As A Member Of The LGBQT Community, I'm Terrified Of Mike Pence
Update: On Friday via one simple tweet, Donald Trump confirmed Indiana Gov. Mike Pence is his vice presidential running mate.
Earlier: After much speculation, the veepstakes are over, and the results are in: Reuters, the New York Times , and dozens of other publications are reporting that Donald Trump will be running alongside Indiana Governor Mike Pence. While a large chunk of the internet was Googling "Mike Pence" on Thursday morning, the LGBQT community was horrified — because while Donald Trump claims to be a friend to "the gays," he reportedly choose a governor virulently opposed to LGBQT rights as his running mate, hard on the heels of the news that the GOP platform is quite possibly the most opposed to LGBQT rights ever. If the Trump-Pence campaign prevails in November, the fight for LGBQT rights in America could be set back decades.
Trump's selection of Pence is a bit mystifying. Aside from the hypocritical nature of the choice in light of Trump's previous statements, it has the potential to backfire spectacularly. Trump went from being a reluctantly palatable candidate for gay Republicans — the least homophobic choice on a slate of outstanding homophobes — to one who betrayed the community he claims to care about with the cynical and coldhearted selection of a running mate clearly calculated to appeal to anti-LGBQT voters who might otherwise be hesitant to support Trump. Evidently, he's decided where his bread is buttered.
One month ago, Trump invited the world to "ask the gays" about their support for him. Apparently, he didn't think that listening to them would be a good idea. Perhaps not a surprise, given that despite being described at various points during the electoral cycle as "LGBQT friendly," Trump, among other things, opposes same-gender marriage, and believes that it's up to the states to decide whether transgender people should be allowed to use the bathroom like everyone else.
Pence's term in Indiana has been marked by a number of astoundingly regressive social policies, but he's definitely repeatedly indicated his contempt for the LGBQT community. For example, he opposes not just same-gender marriage, but also civil unions, in addition to any and all same-gender partner rights and benefits. He also supports conversion therapy (alternatively known as "ex-gay therapy"), which has been banned in a number of states on the grounds that it's tantamount to child abuse.
In 2015, he signed a Religious Freedom Restoration Act akin to the disturbingly similar legislation Congressional Republicans debated on the one-month anniversary of the Orlando shooting. Indiana's law effectively legalized discrimination, as long as it's done in the name of religion. After considerable outcry, he "fixed" the legislation, but in public comments, he made it clear that, at least on some level, he still supported it. Indiana lost upwards of $60 million in tourism revenue as a result of subsequent boycotts.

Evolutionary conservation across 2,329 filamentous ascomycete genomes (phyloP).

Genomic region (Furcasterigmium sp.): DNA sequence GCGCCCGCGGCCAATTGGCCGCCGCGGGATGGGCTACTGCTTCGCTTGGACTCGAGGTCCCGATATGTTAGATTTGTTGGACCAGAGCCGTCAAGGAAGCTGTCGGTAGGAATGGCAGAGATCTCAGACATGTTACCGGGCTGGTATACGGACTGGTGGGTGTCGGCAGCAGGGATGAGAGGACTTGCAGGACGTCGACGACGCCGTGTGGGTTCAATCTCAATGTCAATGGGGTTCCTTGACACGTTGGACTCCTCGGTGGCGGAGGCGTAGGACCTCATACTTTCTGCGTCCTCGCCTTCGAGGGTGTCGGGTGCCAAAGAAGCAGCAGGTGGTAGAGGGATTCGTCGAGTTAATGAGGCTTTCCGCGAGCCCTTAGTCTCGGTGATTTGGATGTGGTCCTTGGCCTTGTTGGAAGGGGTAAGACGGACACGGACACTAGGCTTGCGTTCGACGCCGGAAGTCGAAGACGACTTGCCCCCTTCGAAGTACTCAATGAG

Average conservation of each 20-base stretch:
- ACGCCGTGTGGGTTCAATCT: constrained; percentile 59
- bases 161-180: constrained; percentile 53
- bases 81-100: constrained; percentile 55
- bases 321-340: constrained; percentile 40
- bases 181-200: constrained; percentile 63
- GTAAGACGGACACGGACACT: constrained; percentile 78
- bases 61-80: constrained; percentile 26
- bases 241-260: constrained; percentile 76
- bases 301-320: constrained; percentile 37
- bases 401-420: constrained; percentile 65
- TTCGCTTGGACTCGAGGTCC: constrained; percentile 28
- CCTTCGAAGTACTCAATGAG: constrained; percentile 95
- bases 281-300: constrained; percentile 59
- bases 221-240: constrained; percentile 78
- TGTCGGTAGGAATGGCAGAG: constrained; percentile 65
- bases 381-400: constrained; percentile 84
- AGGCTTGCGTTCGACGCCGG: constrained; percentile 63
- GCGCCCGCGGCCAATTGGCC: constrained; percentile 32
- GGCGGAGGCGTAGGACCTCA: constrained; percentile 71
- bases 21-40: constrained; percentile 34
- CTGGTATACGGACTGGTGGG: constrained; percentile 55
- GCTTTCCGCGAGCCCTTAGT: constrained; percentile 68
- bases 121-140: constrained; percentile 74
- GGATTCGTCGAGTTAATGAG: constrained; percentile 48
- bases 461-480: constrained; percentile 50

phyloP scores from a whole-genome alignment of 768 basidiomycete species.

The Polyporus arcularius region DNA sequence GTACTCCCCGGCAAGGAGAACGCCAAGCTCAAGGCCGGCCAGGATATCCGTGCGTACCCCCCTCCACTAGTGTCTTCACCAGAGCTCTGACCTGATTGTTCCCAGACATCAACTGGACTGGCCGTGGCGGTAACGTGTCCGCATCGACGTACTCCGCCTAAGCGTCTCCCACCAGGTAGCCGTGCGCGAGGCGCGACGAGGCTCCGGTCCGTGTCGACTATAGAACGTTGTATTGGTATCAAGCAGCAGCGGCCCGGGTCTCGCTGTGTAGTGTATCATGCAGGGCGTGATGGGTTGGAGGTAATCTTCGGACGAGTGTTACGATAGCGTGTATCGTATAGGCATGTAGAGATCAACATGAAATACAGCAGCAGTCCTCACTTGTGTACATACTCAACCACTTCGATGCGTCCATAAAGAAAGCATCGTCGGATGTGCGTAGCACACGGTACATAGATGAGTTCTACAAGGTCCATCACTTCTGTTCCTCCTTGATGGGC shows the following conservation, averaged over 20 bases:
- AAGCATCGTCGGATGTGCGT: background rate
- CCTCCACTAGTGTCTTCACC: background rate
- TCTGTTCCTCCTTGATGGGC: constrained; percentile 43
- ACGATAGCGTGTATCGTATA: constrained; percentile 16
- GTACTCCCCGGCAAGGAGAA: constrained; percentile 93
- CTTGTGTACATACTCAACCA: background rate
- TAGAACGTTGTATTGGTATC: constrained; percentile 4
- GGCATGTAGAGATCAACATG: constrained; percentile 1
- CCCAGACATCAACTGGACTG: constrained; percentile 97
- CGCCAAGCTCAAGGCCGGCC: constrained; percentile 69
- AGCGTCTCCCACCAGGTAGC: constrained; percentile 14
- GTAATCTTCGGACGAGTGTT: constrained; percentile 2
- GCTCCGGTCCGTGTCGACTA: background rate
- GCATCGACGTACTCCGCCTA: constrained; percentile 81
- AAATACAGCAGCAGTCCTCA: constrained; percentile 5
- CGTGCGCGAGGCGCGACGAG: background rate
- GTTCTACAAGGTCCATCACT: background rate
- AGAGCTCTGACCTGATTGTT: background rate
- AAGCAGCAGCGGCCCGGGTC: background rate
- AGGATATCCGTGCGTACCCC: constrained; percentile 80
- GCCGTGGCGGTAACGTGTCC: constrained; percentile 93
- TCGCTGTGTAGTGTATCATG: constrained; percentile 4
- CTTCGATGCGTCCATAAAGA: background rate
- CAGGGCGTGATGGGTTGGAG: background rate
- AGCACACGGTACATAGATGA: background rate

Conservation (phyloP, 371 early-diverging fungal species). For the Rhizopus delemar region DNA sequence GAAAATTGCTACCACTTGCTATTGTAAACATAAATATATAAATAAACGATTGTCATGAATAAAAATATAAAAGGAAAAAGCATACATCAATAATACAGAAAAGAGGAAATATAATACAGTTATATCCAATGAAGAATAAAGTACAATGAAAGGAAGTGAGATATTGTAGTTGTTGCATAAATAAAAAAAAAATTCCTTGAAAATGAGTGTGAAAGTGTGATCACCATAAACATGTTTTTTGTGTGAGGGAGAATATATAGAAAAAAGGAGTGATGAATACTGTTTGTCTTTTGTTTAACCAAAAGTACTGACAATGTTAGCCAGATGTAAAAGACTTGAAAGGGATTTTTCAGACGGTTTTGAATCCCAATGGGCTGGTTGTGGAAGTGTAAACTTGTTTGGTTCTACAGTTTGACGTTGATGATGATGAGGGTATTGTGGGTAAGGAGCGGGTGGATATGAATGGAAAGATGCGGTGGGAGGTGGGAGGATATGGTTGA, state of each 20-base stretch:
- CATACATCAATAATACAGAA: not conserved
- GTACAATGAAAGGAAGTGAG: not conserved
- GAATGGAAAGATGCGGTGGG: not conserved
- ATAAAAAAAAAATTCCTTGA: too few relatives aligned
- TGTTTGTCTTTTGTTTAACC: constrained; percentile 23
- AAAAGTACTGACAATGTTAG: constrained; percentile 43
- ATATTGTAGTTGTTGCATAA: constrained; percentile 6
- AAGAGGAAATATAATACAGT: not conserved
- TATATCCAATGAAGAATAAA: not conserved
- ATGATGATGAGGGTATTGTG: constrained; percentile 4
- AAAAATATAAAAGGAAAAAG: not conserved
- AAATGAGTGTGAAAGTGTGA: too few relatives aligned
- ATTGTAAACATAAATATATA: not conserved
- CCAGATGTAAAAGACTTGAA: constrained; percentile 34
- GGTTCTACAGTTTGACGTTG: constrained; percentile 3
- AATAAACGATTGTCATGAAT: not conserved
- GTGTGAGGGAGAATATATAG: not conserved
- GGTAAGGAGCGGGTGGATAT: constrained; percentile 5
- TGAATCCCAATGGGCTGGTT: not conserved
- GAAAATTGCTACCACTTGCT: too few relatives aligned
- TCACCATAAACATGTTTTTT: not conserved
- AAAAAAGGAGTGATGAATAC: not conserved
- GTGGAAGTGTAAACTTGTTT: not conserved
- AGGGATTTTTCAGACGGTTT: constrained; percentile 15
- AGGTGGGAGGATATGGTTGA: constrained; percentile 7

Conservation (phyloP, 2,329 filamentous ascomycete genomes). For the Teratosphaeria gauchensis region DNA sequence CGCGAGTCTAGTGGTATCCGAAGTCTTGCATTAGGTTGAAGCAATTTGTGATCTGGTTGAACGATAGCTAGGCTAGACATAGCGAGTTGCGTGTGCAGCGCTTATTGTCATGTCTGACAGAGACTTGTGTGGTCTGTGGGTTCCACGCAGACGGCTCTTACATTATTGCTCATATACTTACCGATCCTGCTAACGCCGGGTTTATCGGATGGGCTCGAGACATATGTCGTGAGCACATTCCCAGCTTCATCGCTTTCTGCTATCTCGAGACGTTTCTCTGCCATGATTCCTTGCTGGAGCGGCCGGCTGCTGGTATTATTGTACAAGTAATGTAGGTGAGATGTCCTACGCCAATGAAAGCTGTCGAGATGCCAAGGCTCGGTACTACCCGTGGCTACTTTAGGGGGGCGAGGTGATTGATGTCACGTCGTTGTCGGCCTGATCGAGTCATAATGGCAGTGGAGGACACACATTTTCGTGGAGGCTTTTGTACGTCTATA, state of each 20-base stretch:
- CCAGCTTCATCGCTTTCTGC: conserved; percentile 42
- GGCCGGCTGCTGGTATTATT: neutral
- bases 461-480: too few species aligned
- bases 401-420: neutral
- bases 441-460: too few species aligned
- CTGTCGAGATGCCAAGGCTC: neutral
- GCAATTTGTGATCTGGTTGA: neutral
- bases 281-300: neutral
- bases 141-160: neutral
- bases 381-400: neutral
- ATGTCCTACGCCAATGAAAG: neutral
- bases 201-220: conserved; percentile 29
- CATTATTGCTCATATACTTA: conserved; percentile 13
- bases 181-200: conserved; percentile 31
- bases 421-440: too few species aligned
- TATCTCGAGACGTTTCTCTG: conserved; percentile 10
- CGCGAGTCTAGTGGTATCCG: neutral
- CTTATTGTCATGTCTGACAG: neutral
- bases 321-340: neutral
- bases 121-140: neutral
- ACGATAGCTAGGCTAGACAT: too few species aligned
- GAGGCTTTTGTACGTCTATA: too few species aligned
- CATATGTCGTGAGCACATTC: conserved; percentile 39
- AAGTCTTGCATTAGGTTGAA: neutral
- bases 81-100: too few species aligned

The governor has repeatedly spoken out in opposition to anti-discrimination and hate crimes laws, including the Matthew Shepard Act, the repeal of Don't Ask, Don't Tell, and other legislation designed to protect LGBQT Americans.
Selecting Pence is disturbing on multiple levels. While Trump has been busy with dogwhistles to reassure conservatives that he'll oppose LGBQT rights, Pence has brought those dogwhistles to life in a very public and ugly way. It's Trump's signal to the party that he plans to fall in line with their stance on LGBQT rights, and given Pence's legislative experience and clout, there's a very real risk that he could have tremendous influence as a vice president.
Moreover, it's another nail in the coffin for the dwindling number of gay Republicans. This week, the party announced its platform, which included systematic homophobia on a level that illustrates Republicans have given up even the slightest pretense of caring about LGBQT rights. The platform includes defenses of "natural marriage," endorsements for conversion therapy, and support for bathroom bills. That's not a big surprise, since the authors include people who say homosexuality is more lethal than smoking, and commentators who have argued that the LGBQT rights movement is equivalent to the Nazis. Even gay Republicans have expressed disgust with it.
Republican critics of the platform argue that it will "alienate" LGBQT voters, and they're not wrong. Between a homophobic platform — which still has to be formally voted in on Monday, in what will likely be a contentious floor fight — and a vile VP pick, Donald Trump has effectively ensured that any LGBQT voters who were interested in him before are going to be fleeing in droves. Maybe not necessarily into the arms of Hillary Clinton, but perhaps to a third-party candidate.
There is one bright spot in all this: Cleveland just enacted a gender-inclusive bathroom ordinance, right in time for the convention.